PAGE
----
Seven doctors involved in the healthcare of Michael Jackson will not be prosecuted over his death.
Officials in California decided yesterday not to press charges as part of investigations into his death from acute Propofol intoxication in June 2009.
However, Dr. Conrad Murray - who has pleaded not guilty to felony involuntary manslaughter charges - was not among the seven cleared.
Brian Oxman, a lawyer for Michael's father Joe Jackson, said he was 'disappointed' the Drug Enforcement Agency would not be investigating any other doctors.
He said: 'I am very disappointed. The misuse of medications by Michael Jackson in the last years of his life was excessive and to fail to bring that to the public eye is ignoring reality.'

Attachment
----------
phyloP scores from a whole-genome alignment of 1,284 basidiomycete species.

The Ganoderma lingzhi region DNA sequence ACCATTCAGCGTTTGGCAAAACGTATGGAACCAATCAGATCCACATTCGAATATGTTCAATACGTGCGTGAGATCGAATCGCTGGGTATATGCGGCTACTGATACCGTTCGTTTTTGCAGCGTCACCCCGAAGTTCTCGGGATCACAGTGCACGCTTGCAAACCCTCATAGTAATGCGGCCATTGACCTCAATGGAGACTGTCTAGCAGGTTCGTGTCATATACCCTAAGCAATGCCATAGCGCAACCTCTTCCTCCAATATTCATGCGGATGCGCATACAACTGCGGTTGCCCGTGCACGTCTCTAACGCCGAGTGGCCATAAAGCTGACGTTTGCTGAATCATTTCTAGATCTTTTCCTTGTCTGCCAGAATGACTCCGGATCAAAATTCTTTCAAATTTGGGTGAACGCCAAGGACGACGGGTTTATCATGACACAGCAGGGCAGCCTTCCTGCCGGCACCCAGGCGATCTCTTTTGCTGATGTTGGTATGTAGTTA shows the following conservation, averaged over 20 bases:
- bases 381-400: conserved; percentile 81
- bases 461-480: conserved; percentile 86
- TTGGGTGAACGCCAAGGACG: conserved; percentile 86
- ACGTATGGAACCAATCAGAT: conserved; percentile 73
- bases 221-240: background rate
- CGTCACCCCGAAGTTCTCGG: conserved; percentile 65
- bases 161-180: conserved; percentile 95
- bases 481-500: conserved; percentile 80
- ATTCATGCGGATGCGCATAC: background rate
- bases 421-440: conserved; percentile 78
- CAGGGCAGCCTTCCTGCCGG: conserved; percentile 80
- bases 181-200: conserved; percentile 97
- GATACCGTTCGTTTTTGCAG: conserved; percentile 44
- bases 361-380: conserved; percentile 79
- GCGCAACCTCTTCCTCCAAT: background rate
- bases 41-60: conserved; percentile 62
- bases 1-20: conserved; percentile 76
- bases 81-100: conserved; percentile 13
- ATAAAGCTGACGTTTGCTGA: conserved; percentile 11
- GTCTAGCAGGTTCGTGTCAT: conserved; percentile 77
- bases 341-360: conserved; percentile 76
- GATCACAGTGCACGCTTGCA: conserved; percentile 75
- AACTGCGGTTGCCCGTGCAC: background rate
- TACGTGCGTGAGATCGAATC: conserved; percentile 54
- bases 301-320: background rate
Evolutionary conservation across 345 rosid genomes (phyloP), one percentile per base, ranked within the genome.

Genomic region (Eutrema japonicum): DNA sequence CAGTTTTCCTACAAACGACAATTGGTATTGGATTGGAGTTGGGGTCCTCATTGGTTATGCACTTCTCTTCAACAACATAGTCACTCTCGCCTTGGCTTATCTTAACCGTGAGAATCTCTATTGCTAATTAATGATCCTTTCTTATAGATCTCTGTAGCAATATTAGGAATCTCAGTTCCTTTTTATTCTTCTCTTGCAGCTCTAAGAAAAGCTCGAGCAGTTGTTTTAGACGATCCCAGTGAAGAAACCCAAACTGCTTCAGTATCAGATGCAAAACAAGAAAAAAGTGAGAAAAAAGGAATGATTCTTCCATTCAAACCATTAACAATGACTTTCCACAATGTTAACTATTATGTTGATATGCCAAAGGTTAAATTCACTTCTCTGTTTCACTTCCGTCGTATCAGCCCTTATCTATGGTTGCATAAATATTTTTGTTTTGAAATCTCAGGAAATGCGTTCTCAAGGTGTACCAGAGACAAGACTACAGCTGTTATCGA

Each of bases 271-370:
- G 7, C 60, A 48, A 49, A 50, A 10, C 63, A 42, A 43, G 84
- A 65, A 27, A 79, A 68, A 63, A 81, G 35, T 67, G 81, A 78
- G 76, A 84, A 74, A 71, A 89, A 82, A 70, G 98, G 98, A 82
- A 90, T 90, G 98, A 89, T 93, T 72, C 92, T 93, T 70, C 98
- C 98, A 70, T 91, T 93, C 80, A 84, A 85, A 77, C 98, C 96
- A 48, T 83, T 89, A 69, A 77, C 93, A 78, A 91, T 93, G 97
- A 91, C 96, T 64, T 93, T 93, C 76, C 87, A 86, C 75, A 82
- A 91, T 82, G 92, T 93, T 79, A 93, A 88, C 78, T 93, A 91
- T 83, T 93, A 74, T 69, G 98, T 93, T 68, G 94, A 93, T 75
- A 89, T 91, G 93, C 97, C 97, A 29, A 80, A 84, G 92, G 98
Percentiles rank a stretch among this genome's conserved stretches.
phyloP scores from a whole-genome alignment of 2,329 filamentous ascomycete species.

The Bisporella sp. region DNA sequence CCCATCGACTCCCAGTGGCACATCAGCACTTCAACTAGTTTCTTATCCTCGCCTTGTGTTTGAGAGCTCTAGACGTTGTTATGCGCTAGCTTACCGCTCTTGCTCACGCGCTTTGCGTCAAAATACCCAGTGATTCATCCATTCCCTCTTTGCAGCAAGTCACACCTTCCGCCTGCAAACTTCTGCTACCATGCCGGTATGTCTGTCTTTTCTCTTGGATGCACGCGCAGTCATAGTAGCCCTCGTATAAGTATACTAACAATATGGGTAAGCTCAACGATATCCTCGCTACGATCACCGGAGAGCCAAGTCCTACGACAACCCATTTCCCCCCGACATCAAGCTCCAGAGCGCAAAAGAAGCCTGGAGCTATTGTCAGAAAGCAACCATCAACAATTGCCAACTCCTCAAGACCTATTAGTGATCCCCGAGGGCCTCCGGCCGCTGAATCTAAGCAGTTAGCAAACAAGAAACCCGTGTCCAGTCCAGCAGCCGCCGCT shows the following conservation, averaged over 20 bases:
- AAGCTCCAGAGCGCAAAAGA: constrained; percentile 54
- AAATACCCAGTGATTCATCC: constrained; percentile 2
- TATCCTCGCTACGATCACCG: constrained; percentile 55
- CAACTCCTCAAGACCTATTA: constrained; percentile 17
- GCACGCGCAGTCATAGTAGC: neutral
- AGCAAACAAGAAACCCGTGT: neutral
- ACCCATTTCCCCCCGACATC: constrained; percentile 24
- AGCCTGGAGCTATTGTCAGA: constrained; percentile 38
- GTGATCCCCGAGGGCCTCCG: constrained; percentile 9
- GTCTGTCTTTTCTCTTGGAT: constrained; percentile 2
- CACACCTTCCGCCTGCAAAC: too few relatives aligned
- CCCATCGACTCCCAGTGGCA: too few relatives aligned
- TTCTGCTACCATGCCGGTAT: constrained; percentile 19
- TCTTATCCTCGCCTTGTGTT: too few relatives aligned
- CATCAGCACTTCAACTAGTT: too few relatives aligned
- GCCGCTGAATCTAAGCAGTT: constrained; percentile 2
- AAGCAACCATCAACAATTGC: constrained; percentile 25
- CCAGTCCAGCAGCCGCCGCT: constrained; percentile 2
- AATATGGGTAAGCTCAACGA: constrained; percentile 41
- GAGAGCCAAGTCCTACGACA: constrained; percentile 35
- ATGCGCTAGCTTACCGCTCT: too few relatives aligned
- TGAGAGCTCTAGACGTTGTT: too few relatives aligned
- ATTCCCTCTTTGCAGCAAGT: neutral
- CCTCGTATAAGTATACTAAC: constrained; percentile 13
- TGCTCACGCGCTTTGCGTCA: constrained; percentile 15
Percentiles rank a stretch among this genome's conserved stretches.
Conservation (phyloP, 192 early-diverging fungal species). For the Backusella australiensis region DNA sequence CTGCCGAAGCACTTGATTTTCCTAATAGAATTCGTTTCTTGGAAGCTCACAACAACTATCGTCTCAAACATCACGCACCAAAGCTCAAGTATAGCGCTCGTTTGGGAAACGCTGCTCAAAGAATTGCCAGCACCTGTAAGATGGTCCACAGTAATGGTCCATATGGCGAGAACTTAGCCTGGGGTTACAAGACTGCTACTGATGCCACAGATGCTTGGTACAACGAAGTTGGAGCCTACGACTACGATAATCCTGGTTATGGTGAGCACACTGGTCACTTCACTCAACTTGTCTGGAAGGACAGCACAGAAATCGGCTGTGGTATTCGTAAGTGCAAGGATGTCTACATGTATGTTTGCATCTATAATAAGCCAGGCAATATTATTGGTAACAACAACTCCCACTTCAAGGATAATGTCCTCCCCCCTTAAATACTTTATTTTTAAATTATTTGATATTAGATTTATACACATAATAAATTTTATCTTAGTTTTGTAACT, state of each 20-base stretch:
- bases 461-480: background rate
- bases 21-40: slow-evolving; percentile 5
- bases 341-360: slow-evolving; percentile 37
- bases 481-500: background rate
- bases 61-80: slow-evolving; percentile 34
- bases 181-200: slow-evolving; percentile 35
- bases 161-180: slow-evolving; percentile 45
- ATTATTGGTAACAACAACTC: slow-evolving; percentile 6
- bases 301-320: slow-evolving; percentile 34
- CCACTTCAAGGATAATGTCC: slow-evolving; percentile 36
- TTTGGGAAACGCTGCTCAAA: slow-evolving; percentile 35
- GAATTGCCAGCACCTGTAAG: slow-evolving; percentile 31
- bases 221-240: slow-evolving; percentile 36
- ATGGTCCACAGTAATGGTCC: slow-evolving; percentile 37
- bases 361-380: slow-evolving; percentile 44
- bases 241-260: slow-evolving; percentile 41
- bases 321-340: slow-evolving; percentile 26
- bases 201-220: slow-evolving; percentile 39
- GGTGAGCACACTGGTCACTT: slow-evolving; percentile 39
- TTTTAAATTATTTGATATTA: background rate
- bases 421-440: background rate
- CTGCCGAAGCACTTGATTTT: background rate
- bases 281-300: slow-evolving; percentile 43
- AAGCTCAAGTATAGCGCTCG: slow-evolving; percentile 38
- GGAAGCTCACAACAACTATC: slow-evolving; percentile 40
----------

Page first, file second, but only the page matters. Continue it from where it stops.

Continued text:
Christine Gasparac, a spokesperson for the Bureau of Narcotic Enforcement, revealed one of the seven doctors was being referred to the California Medical Board for prescribing drugs to an alias used by Michael, but the board refused to confirm any further details.
Despite being involved in ongoing investigations into Michael's death, Dr. Murray is still allowed to practice medicine after a Los Angeles judge decided in June he should be able to continue.
Randy Jackson, one of the late singer's brothers, said: "The recent court proceedings have been difficult for us as a family.
"However, it is a necessary process that we are well prepared to endure in our fight for justice for Michael."